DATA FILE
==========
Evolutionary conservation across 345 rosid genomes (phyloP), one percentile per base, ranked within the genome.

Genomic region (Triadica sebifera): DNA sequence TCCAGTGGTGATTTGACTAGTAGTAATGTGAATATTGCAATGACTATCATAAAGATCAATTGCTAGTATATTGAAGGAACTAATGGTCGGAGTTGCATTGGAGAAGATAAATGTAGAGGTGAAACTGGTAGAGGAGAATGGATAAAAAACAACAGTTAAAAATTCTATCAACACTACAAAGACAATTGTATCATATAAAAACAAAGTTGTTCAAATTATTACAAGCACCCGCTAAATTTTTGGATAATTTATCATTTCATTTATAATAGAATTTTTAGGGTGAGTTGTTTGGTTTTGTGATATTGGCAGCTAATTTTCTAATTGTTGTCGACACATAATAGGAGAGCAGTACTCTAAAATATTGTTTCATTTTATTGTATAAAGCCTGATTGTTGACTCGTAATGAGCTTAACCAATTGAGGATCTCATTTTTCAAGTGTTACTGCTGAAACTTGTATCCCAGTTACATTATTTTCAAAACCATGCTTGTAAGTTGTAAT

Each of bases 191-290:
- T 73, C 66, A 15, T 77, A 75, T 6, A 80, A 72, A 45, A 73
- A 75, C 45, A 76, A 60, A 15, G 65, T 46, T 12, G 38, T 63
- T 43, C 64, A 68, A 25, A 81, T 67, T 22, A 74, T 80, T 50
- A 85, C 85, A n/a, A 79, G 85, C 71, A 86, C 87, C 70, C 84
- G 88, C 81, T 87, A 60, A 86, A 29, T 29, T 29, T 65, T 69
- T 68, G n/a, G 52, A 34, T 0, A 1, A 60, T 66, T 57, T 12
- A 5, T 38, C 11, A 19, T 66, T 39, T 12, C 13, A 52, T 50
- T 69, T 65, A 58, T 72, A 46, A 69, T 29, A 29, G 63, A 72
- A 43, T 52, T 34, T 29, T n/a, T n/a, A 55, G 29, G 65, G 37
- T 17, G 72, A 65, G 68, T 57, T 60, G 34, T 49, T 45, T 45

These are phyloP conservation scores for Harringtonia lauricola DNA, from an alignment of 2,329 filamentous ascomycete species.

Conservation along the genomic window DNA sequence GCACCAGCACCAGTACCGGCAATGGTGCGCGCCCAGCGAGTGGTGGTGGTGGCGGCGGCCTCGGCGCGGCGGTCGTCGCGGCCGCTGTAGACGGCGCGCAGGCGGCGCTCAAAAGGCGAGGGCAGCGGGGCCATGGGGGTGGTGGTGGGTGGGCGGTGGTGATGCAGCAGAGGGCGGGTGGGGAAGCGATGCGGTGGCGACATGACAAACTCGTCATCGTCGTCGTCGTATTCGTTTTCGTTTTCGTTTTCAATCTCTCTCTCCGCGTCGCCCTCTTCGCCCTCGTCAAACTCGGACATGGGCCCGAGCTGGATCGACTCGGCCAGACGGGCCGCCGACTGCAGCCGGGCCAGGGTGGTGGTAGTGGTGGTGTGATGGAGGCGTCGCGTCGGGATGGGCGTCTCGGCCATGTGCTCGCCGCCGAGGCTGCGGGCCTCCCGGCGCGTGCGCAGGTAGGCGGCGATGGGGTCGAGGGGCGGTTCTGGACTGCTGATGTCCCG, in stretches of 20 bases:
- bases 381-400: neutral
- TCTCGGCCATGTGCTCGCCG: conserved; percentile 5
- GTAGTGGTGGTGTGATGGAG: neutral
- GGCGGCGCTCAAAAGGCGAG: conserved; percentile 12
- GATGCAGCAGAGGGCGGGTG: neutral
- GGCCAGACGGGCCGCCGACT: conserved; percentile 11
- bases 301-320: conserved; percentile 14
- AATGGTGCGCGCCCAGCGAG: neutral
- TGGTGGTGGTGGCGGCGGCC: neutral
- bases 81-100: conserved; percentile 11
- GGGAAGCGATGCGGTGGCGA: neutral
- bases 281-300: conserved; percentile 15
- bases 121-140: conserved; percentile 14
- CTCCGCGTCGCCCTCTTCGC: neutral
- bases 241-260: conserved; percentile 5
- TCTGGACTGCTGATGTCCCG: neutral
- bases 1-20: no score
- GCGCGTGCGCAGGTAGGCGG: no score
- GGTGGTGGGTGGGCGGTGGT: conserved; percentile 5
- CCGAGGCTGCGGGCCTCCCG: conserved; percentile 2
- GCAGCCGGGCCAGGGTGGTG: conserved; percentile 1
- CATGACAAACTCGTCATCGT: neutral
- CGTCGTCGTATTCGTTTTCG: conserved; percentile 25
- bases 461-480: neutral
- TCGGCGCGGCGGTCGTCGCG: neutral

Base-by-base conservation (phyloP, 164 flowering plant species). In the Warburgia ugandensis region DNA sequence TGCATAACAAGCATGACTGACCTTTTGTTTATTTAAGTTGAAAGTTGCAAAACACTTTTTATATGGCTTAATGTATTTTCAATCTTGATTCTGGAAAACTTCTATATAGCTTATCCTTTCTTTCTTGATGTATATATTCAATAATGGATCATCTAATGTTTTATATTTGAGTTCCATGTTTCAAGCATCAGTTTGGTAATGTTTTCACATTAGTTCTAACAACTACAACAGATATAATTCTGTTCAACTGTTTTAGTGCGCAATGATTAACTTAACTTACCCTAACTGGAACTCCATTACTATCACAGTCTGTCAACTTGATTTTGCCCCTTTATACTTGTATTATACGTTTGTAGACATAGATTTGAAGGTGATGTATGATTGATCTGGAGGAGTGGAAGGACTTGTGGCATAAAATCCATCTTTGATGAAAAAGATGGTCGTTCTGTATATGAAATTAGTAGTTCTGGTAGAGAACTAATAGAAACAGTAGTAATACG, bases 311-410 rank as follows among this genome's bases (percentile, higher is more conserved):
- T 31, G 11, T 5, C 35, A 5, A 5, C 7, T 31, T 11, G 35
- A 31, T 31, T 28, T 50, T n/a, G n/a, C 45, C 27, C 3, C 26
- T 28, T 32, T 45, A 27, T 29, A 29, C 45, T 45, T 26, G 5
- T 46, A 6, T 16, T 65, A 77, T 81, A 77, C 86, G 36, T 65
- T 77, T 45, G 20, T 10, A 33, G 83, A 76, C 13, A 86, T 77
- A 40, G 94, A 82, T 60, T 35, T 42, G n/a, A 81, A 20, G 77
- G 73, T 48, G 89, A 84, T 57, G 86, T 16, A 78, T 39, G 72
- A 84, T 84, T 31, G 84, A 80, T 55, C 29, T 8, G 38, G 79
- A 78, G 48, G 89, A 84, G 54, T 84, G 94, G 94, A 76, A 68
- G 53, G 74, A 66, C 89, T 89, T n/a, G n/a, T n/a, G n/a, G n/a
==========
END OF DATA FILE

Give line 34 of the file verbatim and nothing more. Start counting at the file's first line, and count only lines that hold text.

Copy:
- GGTGGTGGGTGGGCGGTGGT: conserved; percentile 5